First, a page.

The groundhog’s prediction of an early spring this year was wrong. Way wrong.

Another round of snow Friday will usher in an Arctic blast that will get March off to one of the coldest starts ever in the Twin Cities. By Sunday and Monday, high temperatures will struggle to crack the zero mark, and the mercury will sink to lows rarely seen during the first week of March.

Temperatures of 10 below or lower during the first seven days of the month have occurred only four times in the metro area in nearly 50 years, said state climatologist Luigi Romolo. But it can get brutally cold, as it did on March 1, 1962, when the metro saw its coldest March reading ever at 32 below.

The last time the metro area saw double-digit lows was in 2014, when the thermometer reading fell to minus 15 on March 2 and minus 10 on March 3.

In an unrelenting winter that has seen the return of the polar vortex in January and the snowiest February on record in the Twin Cities, subzero temperatures should not be a surprise. March looks to come in like a “very cold lion,” the National Weather Service said.

“We have a hefty snowpack, and that keeps the air cold,” said meteorologist Brent Hewett with the National Weather Service in Chanhassen. “It makes it hard to warm up.”

The Twin Cities had 19 inches of snow on the ground as of Wednesday morning, helped by a quick-moving clipper that dropped 2.8 inches from Tuesday night to Wednesday morning at the Minneapolis-St. Paul International Airport. That is about half of the 42 inches on the ground in Baldwin, Wis., just across the St. Croix River, which has the greatest snow depth locally, said Pete Boulay of the Minnesota State Climatology Office.

The recent snowfall pushed the monthly total at the airport to 39 inches. That made February the fourth-snowiest month ever in the Twin Cities in the nearly 150 years that weather records have been kept. Only the fact that this isn’t a leap year will keep February from moving higher on the charts. Still, it was long enough to set three daily snowfall records at MSP and push the seasonal total to 58.6 inches, four more than the seasonal average of 54.4 inches, the National Weather Service said.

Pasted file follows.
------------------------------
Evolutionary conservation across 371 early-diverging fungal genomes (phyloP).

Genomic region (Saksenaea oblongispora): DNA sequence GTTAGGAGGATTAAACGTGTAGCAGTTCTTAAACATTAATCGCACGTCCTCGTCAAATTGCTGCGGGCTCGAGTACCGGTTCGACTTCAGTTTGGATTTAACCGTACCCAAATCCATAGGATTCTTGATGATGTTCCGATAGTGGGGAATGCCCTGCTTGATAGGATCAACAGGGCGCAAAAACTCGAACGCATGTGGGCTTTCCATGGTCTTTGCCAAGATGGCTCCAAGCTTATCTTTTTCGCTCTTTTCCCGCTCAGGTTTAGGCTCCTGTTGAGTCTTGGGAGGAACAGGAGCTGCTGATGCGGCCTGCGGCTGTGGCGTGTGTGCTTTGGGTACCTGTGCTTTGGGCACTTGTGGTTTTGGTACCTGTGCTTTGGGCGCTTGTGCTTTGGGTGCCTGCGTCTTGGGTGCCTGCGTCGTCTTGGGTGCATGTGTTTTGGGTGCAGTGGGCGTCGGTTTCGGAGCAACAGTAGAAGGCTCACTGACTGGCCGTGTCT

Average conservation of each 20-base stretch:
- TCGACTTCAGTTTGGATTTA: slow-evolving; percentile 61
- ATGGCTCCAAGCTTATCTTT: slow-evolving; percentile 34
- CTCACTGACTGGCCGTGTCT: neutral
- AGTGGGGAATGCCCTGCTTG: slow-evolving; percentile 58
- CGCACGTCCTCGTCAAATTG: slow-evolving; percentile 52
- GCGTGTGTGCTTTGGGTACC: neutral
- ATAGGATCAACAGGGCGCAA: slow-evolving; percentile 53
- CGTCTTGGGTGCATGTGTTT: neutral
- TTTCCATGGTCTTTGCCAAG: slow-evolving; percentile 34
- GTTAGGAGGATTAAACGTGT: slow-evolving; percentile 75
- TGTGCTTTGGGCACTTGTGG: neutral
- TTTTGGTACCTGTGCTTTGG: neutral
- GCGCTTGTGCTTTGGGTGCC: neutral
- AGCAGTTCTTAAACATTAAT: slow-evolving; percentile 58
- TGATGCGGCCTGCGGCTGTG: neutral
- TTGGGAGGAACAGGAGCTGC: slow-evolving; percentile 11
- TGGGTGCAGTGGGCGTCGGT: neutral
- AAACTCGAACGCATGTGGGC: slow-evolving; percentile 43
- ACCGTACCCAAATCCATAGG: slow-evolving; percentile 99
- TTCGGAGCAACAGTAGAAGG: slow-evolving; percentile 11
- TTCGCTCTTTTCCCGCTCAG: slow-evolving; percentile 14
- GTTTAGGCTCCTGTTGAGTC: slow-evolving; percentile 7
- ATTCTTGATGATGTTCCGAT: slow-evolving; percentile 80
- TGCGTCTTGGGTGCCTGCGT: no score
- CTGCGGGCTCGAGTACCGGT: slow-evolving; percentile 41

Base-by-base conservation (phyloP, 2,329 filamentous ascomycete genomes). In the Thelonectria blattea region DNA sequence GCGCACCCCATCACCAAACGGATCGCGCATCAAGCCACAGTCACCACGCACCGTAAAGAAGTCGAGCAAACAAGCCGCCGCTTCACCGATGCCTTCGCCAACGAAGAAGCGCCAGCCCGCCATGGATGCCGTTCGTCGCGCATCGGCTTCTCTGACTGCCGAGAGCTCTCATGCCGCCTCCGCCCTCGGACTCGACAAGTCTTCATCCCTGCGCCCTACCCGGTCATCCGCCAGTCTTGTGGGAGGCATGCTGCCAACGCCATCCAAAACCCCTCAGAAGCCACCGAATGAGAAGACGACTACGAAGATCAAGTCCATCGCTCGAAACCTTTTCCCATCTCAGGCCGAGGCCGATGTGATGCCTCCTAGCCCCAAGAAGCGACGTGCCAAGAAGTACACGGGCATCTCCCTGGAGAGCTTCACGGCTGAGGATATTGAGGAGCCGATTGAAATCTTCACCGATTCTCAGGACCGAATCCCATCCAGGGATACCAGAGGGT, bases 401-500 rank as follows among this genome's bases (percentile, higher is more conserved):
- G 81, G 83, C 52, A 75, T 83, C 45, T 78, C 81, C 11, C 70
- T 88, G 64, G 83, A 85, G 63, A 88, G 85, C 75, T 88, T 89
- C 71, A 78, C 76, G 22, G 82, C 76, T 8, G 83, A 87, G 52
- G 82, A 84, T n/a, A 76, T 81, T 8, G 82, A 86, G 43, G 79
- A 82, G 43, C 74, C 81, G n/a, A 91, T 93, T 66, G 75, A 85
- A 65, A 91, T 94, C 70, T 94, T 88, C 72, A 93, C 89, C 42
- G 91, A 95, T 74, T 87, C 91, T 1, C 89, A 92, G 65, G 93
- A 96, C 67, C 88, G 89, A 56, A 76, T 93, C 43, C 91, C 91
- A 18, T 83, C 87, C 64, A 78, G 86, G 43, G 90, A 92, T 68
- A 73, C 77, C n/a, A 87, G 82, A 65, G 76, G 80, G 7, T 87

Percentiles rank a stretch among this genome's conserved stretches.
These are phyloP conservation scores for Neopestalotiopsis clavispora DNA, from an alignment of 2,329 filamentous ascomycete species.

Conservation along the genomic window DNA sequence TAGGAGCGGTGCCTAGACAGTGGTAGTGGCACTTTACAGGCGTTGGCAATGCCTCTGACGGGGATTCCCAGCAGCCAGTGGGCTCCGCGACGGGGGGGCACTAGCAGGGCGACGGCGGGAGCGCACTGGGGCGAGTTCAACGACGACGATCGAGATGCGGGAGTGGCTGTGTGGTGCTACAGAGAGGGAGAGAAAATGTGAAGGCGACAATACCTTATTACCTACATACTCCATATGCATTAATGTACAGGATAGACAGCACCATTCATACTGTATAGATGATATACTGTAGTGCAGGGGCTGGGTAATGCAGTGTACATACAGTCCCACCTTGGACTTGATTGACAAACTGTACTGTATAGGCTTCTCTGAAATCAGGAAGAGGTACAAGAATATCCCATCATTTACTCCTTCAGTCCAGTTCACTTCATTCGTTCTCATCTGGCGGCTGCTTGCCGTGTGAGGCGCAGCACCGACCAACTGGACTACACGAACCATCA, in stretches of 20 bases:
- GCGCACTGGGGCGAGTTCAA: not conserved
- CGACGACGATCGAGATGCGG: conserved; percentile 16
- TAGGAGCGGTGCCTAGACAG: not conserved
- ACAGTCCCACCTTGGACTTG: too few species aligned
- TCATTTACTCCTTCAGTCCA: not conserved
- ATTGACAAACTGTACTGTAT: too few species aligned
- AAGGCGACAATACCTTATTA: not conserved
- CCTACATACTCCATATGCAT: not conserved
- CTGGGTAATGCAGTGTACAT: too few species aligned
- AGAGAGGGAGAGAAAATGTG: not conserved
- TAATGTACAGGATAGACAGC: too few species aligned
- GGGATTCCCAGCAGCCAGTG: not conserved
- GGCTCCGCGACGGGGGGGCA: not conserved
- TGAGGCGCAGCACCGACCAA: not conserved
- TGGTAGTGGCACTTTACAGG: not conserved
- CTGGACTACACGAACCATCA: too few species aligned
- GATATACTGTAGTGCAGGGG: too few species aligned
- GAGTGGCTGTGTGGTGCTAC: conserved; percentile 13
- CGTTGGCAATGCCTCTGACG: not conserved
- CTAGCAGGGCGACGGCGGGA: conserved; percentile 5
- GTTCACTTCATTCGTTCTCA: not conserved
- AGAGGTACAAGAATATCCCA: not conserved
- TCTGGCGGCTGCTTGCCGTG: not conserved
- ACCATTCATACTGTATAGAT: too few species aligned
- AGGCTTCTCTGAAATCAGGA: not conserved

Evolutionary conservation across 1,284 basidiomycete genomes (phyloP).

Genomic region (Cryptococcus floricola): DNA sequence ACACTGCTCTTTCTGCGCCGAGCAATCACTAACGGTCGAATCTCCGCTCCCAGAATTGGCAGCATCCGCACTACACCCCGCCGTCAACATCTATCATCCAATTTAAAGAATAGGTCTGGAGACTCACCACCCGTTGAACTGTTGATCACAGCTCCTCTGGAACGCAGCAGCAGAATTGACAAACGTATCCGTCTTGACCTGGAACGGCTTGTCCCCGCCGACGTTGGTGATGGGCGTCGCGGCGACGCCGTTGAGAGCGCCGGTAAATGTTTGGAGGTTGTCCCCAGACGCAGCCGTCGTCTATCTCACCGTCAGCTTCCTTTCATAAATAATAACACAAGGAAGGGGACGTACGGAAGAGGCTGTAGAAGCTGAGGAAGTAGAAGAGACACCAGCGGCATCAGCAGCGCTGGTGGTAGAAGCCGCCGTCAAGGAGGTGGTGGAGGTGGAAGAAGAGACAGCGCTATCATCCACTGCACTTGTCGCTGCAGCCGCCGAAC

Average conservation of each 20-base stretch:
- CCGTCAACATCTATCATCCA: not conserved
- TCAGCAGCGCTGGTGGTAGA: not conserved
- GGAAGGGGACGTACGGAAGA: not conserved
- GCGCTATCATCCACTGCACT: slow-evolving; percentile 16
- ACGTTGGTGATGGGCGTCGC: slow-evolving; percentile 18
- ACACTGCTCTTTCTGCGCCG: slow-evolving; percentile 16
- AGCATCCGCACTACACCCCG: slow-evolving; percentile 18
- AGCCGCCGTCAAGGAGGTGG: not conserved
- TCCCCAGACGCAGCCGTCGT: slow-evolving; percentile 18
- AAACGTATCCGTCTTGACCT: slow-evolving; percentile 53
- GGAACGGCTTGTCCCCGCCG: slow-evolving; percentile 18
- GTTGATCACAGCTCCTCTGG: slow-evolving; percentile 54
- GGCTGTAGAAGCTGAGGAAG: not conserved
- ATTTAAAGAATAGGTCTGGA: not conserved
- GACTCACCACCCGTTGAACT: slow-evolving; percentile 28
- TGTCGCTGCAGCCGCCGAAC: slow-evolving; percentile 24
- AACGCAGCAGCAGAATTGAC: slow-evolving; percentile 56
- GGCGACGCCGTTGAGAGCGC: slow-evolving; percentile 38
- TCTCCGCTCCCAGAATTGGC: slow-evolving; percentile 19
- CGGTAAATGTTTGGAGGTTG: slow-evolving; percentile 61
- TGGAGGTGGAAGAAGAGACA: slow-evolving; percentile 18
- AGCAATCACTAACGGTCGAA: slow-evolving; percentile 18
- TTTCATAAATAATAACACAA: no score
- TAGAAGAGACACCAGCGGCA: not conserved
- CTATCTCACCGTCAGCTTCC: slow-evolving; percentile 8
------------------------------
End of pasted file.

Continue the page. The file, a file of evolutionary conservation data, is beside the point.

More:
The late-season polar plunge does come with a consolation prize, Hewett added. After Friday, the sun will come out and is likely to stay for more than a few hours or a day at a time.

“It stays dry through late next week,” Hewett said. “We should not see any snowflakes.”

Folks have seen plenty of them in western Wisconsin and especially Eau Claire. This month the town about 90 miles east of the Twin Cities has piled up 53 inches of snow, smashing the previous record for February of 28.3 inches set in 1936. Also setting a record was St. Cloud with 27 inches for the month.

Minnesota isn’t the only place where winter won’t release its tenacious grip. The Weather Service’s Climate Prediction Center forecasts a very high likelihood of below-normal temperatures stretching coast to coast during the first two weeks of March. The only exceptions are in Alaska, south Florida and along the border of New Mexico and Arizona, where readings have a better than 50-50 chance of being above average.

With the surge of dangerous cold hitting for the weekend and requisite windchill advisories likely to come, Punxsutawney Phil, the world’s most famous groundhog, may want to stay buried underground and out of sight of the winter-weary. This year the world-famous rodent predicted an early spring for only the 19th time in the past 133 years.

“That groundhog lied big time,” Darla Kohler Dugas wrote on the National Weather Service’s Facebook page.

The local long-range forecast calls for well below average temperatures for the first half of the month and only a slight moderation by month’s end. By then temperatures should routinely be in the mid-30s for highs but will likely stay in the 20s to around 30 degrees. As to when it might warm up with even a hint of spring?

“Not right away,” Hewett said.